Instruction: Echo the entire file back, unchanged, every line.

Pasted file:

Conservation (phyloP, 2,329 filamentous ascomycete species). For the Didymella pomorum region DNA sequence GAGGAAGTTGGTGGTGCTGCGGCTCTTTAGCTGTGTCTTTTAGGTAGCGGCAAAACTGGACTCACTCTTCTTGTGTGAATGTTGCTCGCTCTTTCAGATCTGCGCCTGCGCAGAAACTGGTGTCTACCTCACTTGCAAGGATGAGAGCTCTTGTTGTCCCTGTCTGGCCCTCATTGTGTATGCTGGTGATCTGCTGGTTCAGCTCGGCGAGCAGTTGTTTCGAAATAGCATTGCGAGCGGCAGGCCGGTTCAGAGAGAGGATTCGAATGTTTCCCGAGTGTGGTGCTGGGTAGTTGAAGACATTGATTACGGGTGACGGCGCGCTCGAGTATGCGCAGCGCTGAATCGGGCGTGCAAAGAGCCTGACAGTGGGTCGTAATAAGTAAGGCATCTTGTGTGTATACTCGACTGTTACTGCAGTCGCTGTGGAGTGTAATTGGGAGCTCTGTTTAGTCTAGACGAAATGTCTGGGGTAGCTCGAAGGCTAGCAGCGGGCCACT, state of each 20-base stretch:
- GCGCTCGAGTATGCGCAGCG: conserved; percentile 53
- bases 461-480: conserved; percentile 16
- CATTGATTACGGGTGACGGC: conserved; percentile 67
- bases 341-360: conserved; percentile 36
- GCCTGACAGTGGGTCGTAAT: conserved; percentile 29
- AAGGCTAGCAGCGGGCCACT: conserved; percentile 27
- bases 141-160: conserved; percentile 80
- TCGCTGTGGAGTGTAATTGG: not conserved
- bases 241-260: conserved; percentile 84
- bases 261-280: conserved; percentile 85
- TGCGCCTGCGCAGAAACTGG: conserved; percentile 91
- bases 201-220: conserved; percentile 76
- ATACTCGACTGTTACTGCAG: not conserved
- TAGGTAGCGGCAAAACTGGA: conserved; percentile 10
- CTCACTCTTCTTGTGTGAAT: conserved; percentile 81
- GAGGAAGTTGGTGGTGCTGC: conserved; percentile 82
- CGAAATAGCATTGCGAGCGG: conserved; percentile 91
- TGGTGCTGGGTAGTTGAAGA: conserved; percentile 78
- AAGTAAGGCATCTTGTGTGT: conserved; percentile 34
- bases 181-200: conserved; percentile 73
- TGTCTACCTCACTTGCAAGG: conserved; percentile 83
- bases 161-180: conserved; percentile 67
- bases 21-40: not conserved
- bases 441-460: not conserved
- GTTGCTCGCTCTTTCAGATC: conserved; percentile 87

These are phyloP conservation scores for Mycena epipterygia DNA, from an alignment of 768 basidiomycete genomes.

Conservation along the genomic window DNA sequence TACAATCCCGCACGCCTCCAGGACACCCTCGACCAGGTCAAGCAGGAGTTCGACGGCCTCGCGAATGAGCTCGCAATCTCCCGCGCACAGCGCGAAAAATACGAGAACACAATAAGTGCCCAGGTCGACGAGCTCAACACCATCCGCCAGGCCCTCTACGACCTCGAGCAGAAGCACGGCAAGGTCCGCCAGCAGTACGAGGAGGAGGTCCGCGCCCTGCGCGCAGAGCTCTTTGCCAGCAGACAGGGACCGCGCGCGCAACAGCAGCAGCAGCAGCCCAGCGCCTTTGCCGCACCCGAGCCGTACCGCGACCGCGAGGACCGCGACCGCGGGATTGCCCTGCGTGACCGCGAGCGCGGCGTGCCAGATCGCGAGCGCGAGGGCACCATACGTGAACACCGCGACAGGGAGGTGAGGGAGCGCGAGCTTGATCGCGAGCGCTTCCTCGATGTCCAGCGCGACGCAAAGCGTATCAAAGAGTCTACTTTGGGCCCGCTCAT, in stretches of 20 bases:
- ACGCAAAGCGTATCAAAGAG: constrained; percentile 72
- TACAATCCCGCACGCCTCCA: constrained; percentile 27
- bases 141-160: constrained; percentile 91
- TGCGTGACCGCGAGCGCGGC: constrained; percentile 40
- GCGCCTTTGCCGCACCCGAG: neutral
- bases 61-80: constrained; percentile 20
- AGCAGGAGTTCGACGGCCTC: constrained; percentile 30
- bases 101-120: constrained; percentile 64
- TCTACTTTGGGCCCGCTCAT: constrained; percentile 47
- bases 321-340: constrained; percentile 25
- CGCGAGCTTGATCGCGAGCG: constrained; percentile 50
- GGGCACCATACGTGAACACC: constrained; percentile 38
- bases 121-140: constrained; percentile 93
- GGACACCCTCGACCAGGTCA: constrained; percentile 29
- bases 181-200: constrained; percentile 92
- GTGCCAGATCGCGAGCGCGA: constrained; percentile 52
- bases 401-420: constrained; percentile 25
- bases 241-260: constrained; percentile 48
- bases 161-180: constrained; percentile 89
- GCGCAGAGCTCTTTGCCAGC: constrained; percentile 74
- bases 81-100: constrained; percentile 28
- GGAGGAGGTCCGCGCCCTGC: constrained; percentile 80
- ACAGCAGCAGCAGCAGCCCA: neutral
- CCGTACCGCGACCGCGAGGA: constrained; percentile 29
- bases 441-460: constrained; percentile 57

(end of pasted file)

Conservation (phyloP, 2,329 filamentous ascomycete species). For the Didymella pomorum region DNA sequence GAGGAAGTTGGTGGTGCTGCGGCTCTTTAGCTGTGTCTTTTAGGTAGCGGCAAAACTGGACTCACTCTTCTTGTGTGAATGTTGCTCGCTCTTTCAGATCTGCGCCTGCGCAGAAACTGGTGTCTACCTCACTTGCAAGGATGAGAGCTCTTGTTGTCCCTGTCTGGCCCTCATTGTGTATGCTGGTGATCTGCTGGTTCAGCTCGGCGAGCAGTTGTTTCGAAATAGCATTGCGAGCGGCAGGCCGGTTCAGAGAGAGGATTCGAATGTTTCCCGAGTGTGGTGCTGGGTAGTTGAAGACATTGATTACGGGTGACGGCGCGCTCGAGTATGCGCAGCGCTGAATCGGGCGTGCAAAGAGCCTGACAGTGGGTCGTAATAAGTAAGGCATCTTGTGTGTATACTCGACTGTTACTGCAGTCGCTGTGGAGTGTAATTGGGAGCTCTGTTTAGTCTAGACGAAATGTCTGGGGTAGCTCGAAGGCTAGCAGCGGGCCACT, state of each 20-base stretch:
- GCGCTCGAGTATGCGCAGCG: conserved; percentile 53
- bases 461-480: conserved; percentile 16
- CATTGATTACGGGTGACGGC: conserved; percentile 67
- bases 341-360: conserved; percentile 36
- GCCTGACAGTGGGTCGTAAT: conserved; percentile 29
- AAGGCTAGCAGCGGGCCACT: conserved; percentile 27
- bases 141-160: conserved; percentile 80
- TCGCTGTGGAGTGTAATTGG: not conserved
- bases 241-260: conserved; percentile 84
- bases 261-280: conserved; percentile 85
- TGCGCCTGCGCAGAAACTGG: conserved; percentile 91
- bases 201-220: conserved; percentile 76
- ATACTCGACTGTTACTGCAG: not conserved
- TAGGTAGCGGCAAAACTGGA: conserved; percentile 10
- CTCACTCTTCTTGTGTGAAT: conserved; percentile 81
- GAGGAAGTTGGTGGTGCTGC: conserved; percentile 82
- CGAAATAGCATTGCGAGCGG: conserved; percentile 91
- TGGTGCTGGGTAGTTGAAGA: conserved; percentile 78
- AAGTAAGGCATCTTGTGTGT: conserved; percentile 34
- bases 181-200: conserved; percentile 73
- TGTCTACCTCACTTGCAAGG: conserved; percentile 83
- bases 161-180: conserved; percentile 67
- bases 21-40: not conserved
- bases 441-460: not conserved
- GTTGCTCGCTCTTTCAGATC: conserved; percentile 87

These are phyloP conservation scores for Mycena epipterygia DNA, from an alignment of 768 basidiomycete genomes.

Conservation along the genomic window DNA sequence TACAATCCCGCACGCCTCCAGGACACCCTCGACCAGGTCAAGCAGGAGTTCGACGGCCTCGCGAATGAGCTCGCAATCTCCCGCGCACAGCGCGAAAAATACGAGAACACAATAAGTGCCCAGGTCGACGAGCTCAACACCATCCGCCAGGCCCTCTACGACCTCGAGCAGAAGCACGGCAAGGTCCGCCAGCAGTACGAGGAGGAGGTCCGCGCCCTGCGCGCAGAGCTCTTTGCCAGCAGACAGGGACCGCGCGCGCAACAGCAGCAGCAGCAGCCCAGCGCCTTTGCCGCACCCGAGCCGTACCGCGACCGCGAGGACCGCGACCGCGGGATTGCCCTGCGTGACCGCGAGCGCGGCGTGCCAGATCGCGAGCGCGAGGGCACCATACGTGAACACCGCGACAGGGAGGTGAGGGAGCGCGAGCTTGATCGCGAGCGCTTCCTCGATGTCCAGCGCGACGCAAAGCGTATCAAAGAGTCTACTTTGGGCCCGCTCAT, in stretches of 20 bases:
- ACGCAAAGCGTATCAAAGAG: constrained; percentile 72
- TACAATCCCGCACGCCTCCA: constrained; percentile 27
- bases 141-160: constrained; percentile 91
- TGCGTGACCGCGAGCGCGGC: constrained; percentile 40
- GCGCCTTTGCCGCACCCGAG: neutral
- bases 61-80: constrained; percentile 20
- AGCAGGAGTTCGACGGCCTC: constrained; percentile 30
- bases 101-120: constrained; percentile 64
- TCTACTTTGGGCCCGCTCAT: constrained; percentile 47
- bases 321-340: constrained; percentile 25
- CGCGAGCTTGATCGCGAGCG: constrained; percentile 50
- GGGCACCATACGTGAACACC: constrained; percentile 38
- bases 121-140: constrained; percentile 93
- GGACACCCTCGACCAGGTCA: constrained; percentile 29
- bases 181-200: constrained; percentile 92
- GTGCCAGATCGCGAGCGCGA: constrained; percentile 52
- bases 401-420: constrained; percentile 25
- bases 241-260: constrained; percentile 48
- bases 161-180: constrained; percentile 89
- GCGCAGAGCTCTTTGCCAGC: constrained; percentile 74
- bases 81-100: constrained; percentile 28
- GGAGGAGGTCCGCGCCCTGC: constrained; percentile 80
- ACAGCAGCAGCAGCAGCCCA: neutral
- CCGTACCGCGACCGCGAGGA: constrained; percentile 29
- bases 441-460: constrained; percentile 57